No action taken on permit for gravel pit blasting in Negaunee Township


The Negaunee Township Planning Commission did not make a recommendation on granting a permit after a two hour hearing Tuesday evening.

Board members said they're waiting on UPPCO to comment on a study being done about how blasting would affect the McClure Dam.

The planning commission is expected to take up the issue again at their next meeting in July.


The Negaunee Township Planning Commission is holding a public forum Tuesday night, hearing concerns about potential blasting at the County Road 510 gravel pit.

Back in April, Kona Ridge Mining requested a permit from the township, seeking an expansion to their operations. They currently extract and crush gravel. They would like to begin blasting and extracting in an adjacent parcel they own. This has many township residents worried.

"What we anticipate is a similar turnout, if not more, and similar concerns and comments," said Nick Leach, Negaunee Township manager.

The vote on the permit was scheduled for last month, but the meeting didn't have quorum. A major concern brought up was damage to homes that the vibrations from blasting could cause.

"We're worried about the McClure Dam cracking or the post tensioning devices being loosened," said township supervisor Gary Wommer.

The biggest concern is the noise the blasting would cause, not just to residents, but tourists, and even property values.

"This will primarily be done right during the middle of the summer when it's our biggest time of the year for everybody to enjoy everything,” said Wommer. “We worry about the change in value to the property around there."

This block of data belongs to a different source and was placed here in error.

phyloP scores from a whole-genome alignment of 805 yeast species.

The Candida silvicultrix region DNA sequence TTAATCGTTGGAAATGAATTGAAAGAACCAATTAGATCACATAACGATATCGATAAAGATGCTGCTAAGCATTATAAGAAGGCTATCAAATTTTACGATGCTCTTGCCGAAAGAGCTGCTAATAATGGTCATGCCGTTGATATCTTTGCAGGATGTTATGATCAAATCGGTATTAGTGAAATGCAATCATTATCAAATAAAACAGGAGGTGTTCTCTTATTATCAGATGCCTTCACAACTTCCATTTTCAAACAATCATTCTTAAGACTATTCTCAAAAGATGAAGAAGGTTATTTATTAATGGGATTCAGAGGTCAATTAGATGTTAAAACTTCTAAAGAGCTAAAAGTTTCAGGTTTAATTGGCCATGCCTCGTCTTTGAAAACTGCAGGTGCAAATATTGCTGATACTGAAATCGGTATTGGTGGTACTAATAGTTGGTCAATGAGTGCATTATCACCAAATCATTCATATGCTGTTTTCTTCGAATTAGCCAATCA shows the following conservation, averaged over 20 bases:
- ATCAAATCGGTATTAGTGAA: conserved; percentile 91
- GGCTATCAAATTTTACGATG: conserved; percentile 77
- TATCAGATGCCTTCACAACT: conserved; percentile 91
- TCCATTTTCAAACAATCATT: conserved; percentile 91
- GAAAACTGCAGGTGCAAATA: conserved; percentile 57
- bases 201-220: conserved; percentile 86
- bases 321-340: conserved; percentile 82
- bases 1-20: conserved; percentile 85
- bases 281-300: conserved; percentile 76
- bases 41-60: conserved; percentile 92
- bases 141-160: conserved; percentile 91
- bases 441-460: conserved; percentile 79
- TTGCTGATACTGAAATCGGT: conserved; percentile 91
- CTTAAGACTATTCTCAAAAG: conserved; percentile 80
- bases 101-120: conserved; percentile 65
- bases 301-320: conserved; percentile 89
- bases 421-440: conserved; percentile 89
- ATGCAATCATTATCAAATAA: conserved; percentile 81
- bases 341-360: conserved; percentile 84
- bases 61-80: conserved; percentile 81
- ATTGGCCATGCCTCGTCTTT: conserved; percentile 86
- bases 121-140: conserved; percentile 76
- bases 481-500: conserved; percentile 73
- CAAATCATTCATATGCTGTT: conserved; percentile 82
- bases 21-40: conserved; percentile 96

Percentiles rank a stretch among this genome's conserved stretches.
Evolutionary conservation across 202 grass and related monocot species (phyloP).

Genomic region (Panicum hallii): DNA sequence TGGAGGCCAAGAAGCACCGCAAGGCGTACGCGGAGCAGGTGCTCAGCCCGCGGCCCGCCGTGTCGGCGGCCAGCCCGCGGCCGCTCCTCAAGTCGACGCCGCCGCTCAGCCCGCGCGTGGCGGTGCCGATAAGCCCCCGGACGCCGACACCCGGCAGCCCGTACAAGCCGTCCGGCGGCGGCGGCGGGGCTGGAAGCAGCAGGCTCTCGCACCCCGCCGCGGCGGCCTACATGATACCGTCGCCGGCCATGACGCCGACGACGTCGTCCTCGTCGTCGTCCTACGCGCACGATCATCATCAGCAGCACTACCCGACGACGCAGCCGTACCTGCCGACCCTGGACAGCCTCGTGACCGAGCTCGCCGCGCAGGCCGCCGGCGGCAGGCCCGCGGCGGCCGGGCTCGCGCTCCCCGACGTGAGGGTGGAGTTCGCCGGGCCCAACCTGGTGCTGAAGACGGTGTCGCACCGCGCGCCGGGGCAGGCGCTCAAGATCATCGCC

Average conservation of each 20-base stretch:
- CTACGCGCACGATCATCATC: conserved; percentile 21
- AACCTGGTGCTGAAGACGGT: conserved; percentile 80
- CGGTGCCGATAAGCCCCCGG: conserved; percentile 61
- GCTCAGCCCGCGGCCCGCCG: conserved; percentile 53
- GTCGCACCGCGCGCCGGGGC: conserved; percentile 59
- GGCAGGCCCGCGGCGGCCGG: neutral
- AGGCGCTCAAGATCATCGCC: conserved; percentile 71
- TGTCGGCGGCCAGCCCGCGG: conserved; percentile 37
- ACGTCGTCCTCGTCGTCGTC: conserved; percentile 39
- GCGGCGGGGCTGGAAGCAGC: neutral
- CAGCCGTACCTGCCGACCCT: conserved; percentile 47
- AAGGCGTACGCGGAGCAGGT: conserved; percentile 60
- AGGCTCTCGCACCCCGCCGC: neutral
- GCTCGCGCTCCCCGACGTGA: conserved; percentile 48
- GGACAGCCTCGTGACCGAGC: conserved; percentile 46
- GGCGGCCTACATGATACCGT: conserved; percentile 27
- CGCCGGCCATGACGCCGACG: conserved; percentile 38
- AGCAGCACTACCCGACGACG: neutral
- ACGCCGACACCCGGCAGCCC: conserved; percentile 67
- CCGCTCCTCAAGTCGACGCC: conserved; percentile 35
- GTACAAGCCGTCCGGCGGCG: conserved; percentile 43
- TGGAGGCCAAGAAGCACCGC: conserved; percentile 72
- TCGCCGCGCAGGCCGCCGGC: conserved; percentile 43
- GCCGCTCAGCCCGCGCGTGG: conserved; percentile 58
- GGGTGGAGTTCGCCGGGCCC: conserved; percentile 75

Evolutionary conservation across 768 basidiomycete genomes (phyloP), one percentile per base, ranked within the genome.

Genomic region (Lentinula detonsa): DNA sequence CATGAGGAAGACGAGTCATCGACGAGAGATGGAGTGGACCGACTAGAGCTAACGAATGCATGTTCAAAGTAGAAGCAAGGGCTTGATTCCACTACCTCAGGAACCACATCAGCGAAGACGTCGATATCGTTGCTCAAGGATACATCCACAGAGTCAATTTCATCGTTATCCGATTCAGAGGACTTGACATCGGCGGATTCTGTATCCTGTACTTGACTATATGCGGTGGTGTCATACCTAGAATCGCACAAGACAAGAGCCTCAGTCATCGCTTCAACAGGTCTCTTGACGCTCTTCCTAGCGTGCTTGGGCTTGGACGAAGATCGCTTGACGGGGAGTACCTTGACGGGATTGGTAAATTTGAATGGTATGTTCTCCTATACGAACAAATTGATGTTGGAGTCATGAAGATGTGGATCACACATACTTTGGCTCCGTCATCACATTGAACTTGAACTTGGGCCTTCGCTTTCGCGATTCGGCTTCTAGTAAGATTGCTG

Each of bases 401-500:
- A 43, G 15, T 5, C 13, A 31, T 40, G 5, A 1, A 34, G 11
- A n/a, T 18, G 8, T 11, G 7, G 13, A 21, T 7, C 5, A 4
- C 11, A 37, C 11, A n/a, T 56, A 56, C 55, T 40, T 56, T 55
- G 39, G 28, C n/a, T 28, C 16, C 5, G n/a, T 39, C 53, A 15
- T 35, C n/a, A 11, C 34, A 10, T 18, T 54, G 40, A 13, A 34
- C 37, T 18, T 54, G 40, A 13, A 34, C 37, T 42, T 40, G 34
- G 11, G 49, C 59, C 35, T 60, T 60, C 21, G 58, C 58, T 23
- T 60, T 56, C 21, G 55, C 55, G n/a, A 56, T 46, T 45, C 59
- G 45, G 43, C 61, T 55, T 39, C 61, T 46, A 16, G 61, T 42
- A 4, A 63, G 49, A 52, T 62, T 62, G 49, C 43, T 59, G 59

Last meeting, representatives from Kona Ridge pointed out that property values have not dropped in the area over the past five years. They also claimed they will be doing seismographs to address safety concerns, and will only be blasting four to six times a year.

"I think that we need a period of time to prove that it will work or not work,” said Wommer. “We cannot go forward and give a permit that's forever."

They don't have to; a conditional permit can be awarded with conditions for safety and residential well-being.

"So there are standards that can be put in place or requirements that the township can implement and make sure that the application adheres to all of those," said Leach.

If the permit passes, it will then go to the township board for final approval.

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